TOKYO (Reuters) - Japan’s fractious ruling party resumed its bickering Friday after Prime Minister Naoto Kan hinted he wanted to keep his job into the new year, angering rivals who had voted down a no-confidence motion in return for a promise he would quit much sooner.
The squabbling will likely further hamper efforts by Kan, who took office a year ago as Japan’s fifth premier in as many years, to tackle steps needed to rein in massive public debt while engineering growth in the fast-aging country.
Kan survived the no-confidence motion Thursday after a last-minute offer to resign persuaded party critics not to defect and drive him from office even as the country struggles with the world’s worst nuclear crisis in 25 years.
The maneuver appeared to buy Kan time to prepare an extra budget to pay for rebuilding from the March 11 earthquake and tsunami, which devastated northeast coastal areas and triggered a radiation crisis at Tokyo Electric Power Co’s Fukushima Daiichi nuclear plant.
In a voter poll by Kyodo news agency Thursday and Friday, Kan’s support rate rose to 33 percent from 28 percent in May.
But bickering quickly resurfaced after Kan’s comments at a late-night news conference suggested he wanted to stay on until damaged reactors at the disabled nuclear plant achieved a stable “cold shutdown,” a process expected to take at least until January and probably longer.
“If he cannot keep his promise he is a fraud,” former Prime Minister Yukio Hatoyama, who brokered Thursday’s last-minute pact with Kan, told reporters.
“If he doesn’t keep his word I will take decisive action.”
Hatoyama told reporters Thursday that Kan had agreed to quit after drafting the extra budget, a process he said could be finished this month.
Disaster Management Minister Ryu Matsumoto told reporters it was clear the deal was for Kan to step down soon. “I think it’s the end of June,” he said.
In the Kyodo poll, 48 percent of voters said Kan should quit, while 45 percent said he need not do so, although it was unclear if voters wanted him to quit right away. Earlier polls showed many voters want a new leader but only after the crisis has subsided.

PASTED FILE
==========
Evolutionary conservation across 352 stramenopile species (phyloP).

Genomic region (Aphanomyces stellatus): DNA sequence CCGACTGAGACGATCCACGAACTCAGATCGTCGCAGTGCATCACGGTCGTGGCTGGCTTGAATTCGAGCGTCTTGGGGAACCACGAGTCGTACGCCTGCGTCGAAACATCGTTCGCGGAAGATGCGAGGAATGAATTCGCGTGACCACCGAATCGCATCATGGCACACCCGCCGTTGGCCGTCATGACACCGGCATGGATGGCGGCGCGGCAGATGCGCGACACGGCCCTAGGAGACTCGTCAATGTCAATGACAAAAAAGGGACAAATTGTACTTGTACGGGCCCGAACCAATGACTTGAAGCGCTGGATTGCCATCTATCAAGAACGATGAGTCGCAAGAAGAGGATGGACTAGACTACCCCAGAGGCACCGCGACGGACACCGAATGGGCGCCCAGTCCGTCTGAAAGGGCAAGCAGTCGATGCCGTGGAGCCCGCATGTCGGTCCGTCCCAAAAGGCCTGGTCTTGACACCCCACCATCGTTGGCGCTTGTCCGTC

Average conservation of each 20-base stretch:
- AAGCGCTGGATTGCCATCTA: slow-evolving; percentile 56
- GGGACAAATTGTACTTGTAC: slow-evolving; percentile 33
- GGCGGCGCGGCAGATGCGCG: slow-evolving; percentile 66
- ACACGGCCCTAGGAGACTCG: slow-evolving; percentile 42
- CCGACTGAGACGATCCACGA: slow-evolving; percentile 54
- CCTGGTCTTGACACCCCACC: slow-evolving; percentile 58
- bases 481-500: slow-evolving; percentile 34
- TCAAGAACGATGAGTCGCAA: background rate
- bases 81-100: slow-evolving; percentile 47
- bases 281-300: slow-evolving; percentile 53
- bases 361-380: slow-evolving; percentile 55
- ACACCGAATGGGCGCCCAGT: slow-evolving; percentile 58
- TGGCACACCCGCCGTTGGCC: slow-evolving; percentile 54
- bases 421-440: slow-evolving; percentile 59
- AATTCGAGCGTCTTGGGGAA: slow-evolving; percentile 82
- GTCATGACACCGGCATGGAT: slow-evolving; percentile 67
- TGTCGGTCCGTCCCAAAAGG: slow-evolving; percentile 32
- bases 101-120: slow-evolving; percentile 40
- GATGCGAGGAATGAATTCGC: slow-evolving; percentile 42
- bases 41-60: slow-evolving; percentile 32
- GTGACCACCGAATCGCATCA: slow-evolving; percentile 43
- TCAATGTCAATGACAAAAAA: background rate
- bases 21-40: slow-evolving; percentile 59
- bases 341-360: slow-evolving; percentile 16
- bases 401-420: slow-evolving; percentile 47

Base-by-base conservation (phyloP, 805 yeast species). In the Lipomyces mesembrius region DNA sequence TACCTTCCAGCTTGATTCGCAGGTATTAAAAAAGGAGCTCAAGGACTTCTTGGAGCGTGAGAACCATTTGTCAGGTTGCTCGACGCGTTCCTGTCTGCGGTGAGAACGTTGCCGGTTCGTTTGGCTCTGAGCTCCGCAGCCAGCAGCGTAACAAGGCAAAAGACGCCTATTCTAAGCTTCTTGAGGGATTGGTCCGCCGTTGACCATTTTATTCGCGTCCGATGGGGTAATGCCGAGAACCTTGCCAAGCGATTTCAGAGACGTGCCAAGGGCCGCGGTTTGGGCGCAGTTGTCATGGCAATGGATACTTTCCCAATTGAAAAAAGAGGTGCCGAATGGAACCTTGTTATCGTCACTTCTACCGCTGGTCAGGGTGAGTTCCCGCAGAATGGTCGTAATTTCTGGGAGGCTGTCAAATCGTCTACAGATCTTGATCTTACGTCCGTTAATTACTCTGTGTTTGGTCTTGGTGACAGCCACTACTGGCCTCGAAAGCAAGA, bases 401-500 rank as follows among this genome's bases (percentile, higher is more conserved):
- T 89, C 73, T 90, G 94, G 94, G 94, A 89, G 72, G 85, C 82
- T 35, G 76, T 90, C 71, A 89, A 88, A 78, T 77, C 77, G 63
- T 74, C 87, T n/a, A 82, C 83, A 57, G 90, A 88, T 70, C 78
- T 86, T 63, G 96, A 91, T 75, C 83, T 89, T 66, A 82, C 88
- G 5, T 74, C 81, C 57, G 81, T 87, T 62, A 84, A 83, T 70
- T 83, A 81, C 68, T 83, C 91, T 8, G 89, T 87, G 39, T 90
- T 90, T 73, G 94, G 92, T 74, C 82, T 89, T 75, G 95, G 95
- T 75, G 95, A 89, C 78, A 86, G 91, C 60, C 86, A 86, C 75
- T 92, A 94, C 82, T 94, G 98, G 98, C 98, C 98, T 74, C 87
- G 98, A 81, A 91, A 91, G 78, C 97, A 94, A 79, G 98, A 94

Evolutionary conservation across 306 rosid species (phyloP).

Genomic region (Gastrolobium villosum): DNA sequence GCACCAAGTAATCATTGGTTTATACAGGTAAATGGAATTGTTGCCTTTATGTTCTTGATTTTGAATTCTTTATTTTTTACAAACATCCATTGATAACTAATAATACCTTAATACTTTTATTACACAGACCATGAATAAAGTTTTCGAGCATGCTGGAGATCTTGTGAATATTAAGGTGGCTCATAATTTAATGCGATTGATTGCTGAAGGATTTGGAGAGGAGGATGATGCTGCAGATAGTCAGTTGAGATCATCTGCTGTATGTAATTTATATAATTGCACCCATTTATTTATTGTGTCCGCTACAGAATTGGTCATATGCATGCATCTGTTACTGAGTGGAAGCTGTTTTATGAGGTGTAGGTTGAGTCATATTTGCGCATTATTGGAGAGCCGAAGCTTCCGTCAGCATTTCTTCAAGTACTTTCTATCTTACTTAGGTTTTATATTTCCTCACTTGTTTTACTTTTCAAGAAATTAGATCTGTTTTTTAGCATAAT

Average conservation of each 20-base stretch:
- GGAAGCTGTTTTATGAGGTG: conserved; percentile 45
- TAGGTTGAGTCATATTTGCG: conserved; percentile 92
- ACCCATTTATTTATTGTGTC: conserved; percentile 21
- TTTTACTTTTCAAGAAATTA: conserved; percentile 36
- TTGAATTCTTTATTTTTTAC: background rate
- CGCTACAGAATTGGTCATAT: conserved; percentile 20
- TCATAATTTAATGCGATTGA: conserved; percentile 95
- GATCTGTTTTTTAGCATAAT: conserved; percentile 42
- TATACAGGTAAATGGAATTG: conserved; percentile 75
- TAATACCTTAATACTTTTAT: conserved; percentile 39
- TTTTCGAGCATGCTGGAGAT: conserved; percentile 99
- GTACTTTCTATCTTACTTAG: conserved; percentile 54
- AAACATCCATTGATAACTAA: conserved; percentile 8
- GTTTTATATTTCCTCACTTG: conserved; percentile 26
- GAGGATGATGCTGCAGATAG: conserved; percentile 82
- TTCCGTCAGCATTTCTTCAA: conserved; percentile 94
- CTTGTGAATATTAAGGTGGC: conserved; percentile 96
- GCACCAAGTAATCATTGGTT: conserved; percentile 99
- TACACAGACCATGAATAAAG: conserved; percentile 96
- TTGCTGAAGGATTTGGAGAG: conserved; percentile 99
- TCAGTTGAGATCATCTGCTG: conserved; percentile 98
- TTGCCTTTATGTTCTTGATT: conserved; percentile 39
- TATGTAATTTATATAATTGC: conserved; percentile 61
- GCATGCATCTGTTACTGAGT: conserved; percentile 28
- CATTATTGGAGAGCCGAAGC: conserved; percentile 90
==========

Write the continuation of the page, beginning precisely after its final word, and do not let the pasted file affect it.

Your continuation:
There is no obvious successor to Kan in sight. The Kyodo poll showed voters’ top choice for next leader was the policy chief of the main opposition Liberal Democratic Party (LDP), Shigeru Ishiba, with 13 percent support.
The next choice was conservative former foreign minister Seiji Maehara in the ruling party but with just 11 percent, while 24.6 percent of voters were undecided or gave no answer.
In repeated questioning in parliament Friday Kan again refused to be pinned down on when he will resign.
The main opposition LDP, which says Kan is incapable of dealing with the nuclear accident and of leading the effort to rebuild Japan’s tsunami-devastated northeast, also weighed in, saying it could not cooperate with a lame-duck leader.
“The method you used to vote down the no-confidence motion was ... a sleazy and makeshift fraud, something a politician, a human being or the leader of Japan should absolutely not commit,” LDP lawmaker Ichita Yamamoto told Kan in parliament.
Opposition parties, which control parliament’s upper house and can block bills, have insisted that Kan step down before they will cooperate on implementing policies.
Some LDP lawmakers have threatened to submit a non-binding censure motion against Kan in the less powerful upper house.
Kan’s rivals in the DPJ, which swept to power for the first time in 2009 promising change, have been angered by his abrasive style and fear his low voter ratings would hurt them at the next general election for the lower house, which must be held by 2013.
Many are also irked by Kan’s shift toward fiscal reform and away from costly campaign promises on initiatives to put more money into households.
Editing by Nick Macfie